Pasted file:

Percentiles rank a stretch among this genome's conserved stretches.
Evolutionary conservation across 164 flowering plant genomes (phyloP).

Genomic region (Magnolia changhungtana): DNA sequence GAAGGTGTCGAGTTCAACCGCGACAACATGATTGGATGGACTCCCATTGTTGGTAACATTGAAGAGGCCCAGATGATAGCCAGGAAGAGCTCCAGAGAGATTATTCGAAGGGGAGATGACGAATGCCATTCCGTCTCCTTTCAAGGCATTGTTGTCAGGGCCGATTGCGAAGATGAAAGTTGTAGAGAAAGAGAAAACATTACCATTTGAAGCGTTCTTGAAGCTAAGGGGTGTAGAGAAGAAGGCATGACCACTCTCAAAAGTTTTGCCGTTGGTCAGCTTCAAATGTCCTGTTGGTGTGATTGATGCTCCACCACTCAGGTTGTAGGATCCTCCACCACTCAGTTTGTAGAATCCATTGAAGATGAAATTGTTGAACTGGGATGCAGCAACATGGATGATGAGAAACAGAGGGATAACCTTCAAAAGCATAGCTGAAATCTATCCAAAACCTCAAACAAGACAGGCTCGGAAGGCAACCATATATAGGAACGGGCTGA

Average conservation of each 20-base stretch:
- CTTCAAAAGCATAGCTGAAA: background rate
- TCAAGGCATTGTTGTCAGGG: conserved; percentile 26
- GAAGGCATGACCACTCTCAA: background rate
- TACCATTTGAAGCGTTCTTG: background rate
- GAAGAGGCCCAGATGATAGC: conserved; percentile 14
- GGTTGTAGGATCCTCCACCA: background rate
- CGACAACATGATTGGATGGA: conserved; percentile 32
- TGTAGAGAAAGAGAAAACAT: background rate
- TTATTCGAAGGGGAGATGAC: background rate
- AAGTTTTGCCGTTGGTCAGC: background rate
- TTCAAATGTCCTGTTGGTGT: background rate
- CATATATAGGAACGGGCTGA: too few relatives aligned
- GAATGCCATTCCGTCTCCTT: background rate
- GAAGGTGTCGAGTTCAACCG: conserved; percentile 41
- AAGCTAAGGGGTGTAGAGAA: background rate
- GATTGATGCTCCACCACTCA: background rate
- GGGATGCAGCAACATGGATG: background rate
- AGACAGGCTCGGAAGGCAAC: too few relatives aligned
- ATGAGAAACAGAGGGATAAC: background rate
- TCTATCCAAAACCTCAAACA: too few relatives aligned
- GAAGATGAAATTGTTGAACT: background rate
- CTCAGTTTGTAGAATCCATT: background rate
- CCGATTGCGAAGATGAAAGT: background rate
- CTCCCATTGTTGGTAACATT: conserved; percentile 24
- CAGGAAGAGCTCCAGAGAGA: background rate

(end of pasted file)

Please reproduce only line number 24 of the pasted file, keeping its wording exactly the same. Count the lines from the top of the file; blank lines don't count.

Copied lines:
- TCTATCCAAAACCTCAAACA: too few relatives aligned